10 Quotes From Linchpin: Are You Indispensable? By Seth Godin

| July 19, 2017
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Every now and then, I try to pick up a book like this in the self help/motivational genre. Once you have read a few of these, they can get a bit repetitive. When the author is taking broad strokes across several types of industries, you won't leave with specific, actionable advice.

Having said that, I tend to find each self help book has 1-2 key takeaways worth thinking about. These books are also great to dive into every couple of years as your career evolves, potentially becoming more relevant or serving as a gut check to bring you back on track.

The theme behind Linchpin involves being unique, special, and irreplaceable. In a world where computers could replace you, or systems could easily bring in the next employee at your departure, you need to figure out how you can go above and beyond to be the linchpin to your firm or customers. A linchpin also doesn't need a rule book, and delights others because that's what they love to do.

As I'll elaborate on in my notes, the read comes at a good time for me. With each passing month, my financial planning practice is growing and I continue to contemplate my specific niche. I am constantly pondering the balance of: should I be enrolling in classes to deepen my knowledge for a specific set of people, or should I focus on making their experience incredible and unique?

I have two critiques about the book. First, Seth Godin is a bit erratic in his writing. While I have plenty of notes, upon review, they really seem to go all over the map. My second critique is a word of caution: nobody is indispensable, and nobody is a linchpin. While I applaud the theme of self improvement and philosophically approaching your role, one should not believe they ever achieved the status of being a linchpin, for they will soon be fired or replaced by the younger, hungrier version of themselves. Thus, one must realize that until you reach retirement, there is no sunset where your innovations are no longer necessary.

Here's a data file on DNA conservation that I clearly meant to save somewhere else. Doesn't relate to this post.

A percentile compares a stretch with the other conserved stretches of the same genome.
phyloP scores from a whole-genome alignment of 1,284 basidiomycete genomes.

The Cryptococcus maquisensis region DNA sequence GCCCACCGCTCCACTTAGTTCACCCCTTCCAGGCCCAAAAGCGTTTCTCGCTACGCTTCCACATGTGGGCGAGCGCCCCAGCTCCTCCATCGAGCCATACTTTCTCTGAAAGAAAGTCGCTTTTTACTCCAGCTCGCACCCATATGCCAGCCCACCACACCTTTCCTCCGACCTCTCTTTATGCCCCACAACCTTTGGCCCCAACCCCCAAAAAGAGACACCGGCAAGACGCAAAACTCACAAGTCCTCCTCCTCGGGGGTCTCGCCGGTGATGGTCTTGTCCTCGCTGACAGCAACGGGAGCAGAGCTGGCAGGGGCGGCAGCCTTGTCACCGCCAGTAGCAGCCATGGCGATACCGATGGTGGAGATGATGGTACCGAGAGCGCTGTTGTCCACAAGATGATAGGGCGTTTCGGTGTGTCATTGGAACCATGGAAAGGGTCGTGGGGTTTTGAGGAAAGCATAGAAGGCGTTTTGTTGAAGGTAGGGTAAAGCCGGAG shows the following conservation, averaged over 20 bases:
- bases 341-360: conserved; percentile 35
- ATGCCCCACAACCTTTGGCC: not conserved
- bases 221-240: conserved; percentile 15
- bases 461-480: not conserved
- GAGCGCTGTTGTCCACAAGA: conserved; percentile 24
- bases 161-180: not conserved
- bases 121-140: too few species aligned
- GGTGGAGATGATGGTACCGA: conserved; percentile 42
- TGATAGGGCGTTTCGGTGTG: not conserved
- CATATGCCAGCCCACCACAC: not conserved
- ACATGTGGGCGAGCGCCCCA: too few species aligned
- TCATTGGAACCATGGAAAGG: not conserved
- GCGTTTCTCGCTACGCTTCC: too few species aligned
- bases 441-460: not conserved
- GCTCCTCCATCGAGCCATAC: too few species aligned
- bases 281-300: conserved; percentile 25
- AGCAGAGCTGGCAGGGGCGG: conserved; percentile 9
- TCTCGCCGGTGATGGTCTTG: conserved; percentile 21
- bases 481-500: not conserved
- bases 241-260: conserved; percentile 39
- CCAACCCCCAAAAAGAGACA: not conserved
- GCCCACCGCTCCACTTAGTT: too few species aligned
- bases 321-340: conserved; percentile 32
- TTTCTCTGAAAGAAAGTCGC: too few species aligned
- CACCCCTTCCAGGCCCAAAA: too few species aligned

With that, here are 10 of my favorite quotes from Linchpin:

If you can use your productivity advantage to earn five dollars in profit for every dollar you pay in wages, you win. Do it with a million employees and you hit a home run. The problem? Someone else is getting better than you at hiring cheap and competent workers. They can ship the work overseas, or buy more machines, or cut corners faster than you can. The other problem? Consumers are not loyal to cheap commodities. They crave the unique, the remarkable, and the human.

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The Best Reason to Be an Expert in Your Field: Expertise gives you enough insight to reinvent what everyone else assumes is the truth. Sure, it’s possible to randomly challenge the conventions of your field and luckily find a breakthrough. It’s far more likely, though, that you will design a great Web site or direct a powerful movie or lead a breakthrough product development if you understand the status quo better than anyone else. Beginner’s luck is dramatically overrated.

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The other reason? Because it tells you whom to ignore. It’s impossible to make art for everyone. There are too many conflicting goals and there’s far too much noise. Art for everyone is mediocre, bland, and ineffective. If you don’t pinpoint your audience, you end up making your art for the loudest, crankiest critics. And that’s a waste. Instead, focus on the audience that you choose, and listen to them, to the exclusion of all others. Go ahead and make this sort of customer happy, and the other guys can go pound sand. In the words of Ev Williams, founder of Blogger and Twitter, The core thing would be just do something awesome. Try not to get caught up in the echo chamber. That is probably the toughest thing when you are trying to break out and do something original.